A V-8 engine debuted for the 1955 model year, but it wasn’t until the C2 Corvette launched in 1963 that the car gained an independent rear suspension. The C2 also boasted a ladder frame that was 90-percent stiffer than the original car’s X-frame, as well as available disc brakes and aluminum wheels.
The C2 also introduced a design that’s become a hallmark of Corvette models since: a transverse leaf spring rear suspension, which has evolved over the years from steel springs to fiberglass springs to lightweight composite springs.
While the C3 (produced from 1968-1982) further refined the Corvette’s suspension design, the next big evolutionary step came with the launch of the C4 Corvette in 1984.
The earlier ladder frame was dropped for a backbone chassis inspired by racing. The new setup eliminated heavy cross members and allowed direct mounting of the rear differential, adding interior room while saving weight.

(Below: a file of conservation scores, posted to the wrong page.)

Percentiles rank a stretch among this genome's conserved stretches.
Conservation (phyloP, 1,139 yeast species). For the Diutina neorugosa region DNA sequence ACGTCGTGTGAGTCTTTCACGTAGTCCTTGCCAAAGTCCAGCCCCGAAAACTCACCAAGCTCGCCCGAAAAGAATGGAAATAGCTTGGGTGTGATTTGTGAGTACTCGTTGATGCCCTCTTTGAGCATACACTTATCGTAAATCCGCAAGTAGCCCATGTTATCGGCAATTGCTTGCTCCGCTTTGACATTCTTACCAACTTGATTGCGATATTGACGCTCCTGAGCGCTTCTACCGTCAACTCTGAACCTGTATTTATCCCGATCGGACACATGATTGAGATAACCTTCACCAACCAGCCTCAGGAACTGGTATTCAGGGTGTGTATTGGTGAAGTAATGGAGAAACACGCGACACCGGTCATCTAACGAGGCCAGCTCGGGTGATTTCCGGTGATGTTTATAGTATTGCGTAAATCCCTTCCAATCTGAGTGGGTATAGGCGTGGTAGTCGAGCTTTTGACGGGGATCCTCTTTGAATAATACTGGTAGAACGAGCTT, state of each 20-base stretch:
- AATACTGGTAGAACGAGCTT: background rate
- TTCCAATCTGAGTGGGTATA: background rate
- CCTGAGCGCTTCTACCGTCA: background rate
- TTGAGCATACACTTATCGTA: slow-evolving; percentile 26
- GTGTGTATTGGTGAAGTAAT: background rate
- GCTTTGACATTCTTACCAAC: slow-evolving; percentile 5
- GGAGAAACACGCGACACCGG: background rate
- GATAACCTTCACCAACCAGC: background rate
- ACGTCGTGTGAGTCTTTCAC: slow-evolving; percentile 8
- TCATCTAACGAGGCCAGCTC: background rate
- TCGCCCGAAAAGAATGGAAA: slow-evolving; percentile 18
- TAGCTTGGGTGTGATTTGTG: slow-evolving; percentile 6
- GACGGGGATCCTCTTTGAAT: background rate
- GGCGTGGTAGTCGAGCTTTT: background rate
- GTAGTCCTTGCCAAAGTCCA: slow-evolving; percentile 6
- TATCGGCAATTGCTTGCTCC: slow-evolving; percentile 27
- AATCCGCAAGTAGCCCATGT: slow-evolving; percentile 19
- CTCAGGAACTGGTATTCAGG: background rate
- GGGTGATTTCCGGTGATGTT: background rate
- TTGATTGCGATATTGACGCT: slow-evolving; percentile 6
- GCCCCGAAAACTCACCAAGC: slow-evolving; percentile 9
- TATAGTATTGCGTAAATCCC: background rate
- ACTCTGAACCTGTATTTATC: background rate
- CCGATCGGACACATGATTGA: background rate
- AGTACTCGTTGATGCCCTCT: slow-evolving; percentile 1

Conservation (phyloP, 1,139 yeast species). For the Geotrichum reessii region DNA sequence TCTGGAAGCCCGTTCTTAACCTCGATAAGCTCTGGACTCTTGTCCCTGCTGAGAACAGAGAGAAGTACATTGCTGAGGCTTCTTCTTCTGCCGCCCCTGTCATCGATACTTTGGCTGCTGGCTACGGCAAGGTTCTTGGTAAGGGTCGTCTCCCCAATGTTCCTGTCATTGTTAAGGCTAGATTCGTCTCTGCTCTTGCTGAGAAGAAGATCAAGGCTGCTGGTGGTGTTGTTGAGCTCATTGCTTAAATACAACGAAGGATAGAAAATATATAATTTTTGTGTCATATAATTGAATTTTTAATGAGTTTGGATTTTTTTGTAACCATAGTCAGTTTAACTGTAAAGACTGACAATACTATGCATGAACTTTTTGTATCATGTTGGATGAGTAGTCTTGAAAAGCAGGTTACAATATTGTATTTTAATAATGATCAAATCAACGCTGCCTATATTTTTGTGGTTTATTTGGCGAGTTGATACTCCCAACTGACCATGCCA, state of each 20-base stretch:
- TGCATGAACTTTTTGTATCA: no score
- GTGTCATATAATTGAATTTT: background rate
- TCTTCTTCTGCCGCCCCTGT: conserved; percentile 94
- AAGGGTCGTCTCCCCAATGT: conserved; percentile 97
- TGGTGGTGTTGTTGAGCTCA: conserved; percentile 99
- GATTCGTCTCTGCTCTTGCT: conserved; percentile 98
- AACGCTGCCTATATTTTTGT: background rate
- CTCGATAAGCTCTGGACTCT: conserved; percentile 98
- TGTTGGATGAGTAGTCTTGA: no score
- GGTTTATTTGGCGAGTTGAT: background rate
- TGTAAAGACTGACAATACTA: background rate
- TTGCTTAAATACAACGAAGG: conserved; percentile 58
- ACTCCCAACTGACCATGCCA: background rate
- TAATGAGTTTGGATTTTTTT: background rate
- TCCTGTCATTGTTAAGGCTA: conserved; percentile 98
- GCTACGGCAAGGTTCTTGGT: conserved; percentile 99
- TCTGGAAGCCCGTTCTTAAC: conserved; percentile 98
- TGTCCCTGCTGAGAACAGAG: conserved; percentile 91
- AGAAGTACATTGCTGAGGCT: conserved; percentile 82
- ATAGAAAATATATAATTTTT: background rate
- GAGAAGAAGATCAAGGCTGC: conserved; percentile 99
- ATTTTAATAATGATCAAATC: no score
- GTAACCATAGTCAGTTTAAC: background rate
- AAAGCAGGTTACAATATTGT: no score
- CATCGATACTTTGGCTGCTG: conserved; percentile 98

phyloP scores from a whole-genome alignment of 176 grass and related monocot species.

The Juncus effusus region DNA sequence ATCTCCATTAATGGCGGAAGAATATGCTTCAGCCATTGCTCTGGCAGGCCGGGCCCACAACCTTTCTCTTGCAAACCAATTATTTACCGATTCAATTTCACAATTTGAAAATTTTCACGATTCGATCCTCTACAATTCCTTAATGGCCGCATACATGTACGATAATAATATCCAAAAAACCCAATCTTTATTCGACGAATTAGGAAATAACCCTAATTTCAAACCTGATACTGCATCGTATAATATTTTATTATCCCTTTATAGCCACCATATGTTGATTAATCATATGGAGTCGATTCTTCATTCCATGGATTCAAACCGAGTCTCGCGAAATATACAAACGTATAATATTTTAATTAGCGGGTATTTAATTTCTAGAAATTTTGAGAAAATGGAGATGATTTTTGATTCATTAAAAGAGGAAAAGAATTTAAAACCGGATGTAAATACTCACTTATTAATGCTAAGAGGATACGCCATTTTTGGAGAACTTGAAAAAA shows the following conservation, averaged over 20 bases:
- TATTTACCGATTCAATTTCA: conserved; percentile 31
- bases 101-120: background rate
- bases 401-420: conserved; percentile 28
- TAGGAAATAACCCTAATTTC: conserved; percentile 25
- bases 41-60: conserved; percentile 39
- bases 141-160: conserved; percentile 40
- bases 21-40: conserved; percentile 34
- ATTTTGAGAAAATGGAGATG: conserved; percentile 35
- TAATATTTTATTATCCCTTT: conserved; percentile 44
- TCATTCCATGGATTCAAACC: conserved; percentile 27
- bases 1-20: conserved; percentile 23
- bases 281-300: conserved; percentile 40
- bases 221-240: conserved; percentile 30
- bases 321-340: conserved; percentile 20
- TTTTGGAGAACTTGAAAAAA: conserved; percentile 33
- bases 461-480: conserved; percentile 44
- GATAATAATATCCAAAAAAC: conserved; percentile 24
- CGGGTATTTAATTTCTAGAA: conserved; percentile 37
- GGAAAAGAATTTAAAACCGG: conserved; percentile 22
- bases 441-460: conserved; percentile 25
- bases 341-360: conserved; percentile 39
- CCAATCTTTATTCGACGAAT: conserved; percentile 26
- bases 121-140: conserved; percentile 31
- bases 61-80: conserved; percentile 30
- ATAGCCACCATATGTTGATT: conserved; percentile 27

The C4 also pioneered a five-link independent rear suspension, rack and pinion steering, an aluminum driveshaft, aluminum brake calipers, ABS and traction control. The car’s success in SCCA Showroom Stock racing led to a new emphasis on motorsports within GM, accelerating the performance development of later models.
The C5, built from 1997-2004, advanced the design of the C4 to make the chassis stronger and lighter. The big news was the introduction of a rear transaxle, which vastly improved the car’s weight distribution and interior room.
The current C6 platform, launched in 2005, pioneered the use of an aluminum-intensive chassis for the Z06 and ZR1 models, saving some 136 pounds over the steel backbone used on other Corvette models. A magnesium roof structure further reduced weight, adding to the competitiveness of the C6.R in endurance racing.
What’s next for Corvette? GM is careful not to release details, but this much is certain: the Corvette’s motorsports heritage will influence the car’s design, and the C7 will out-perform the C6.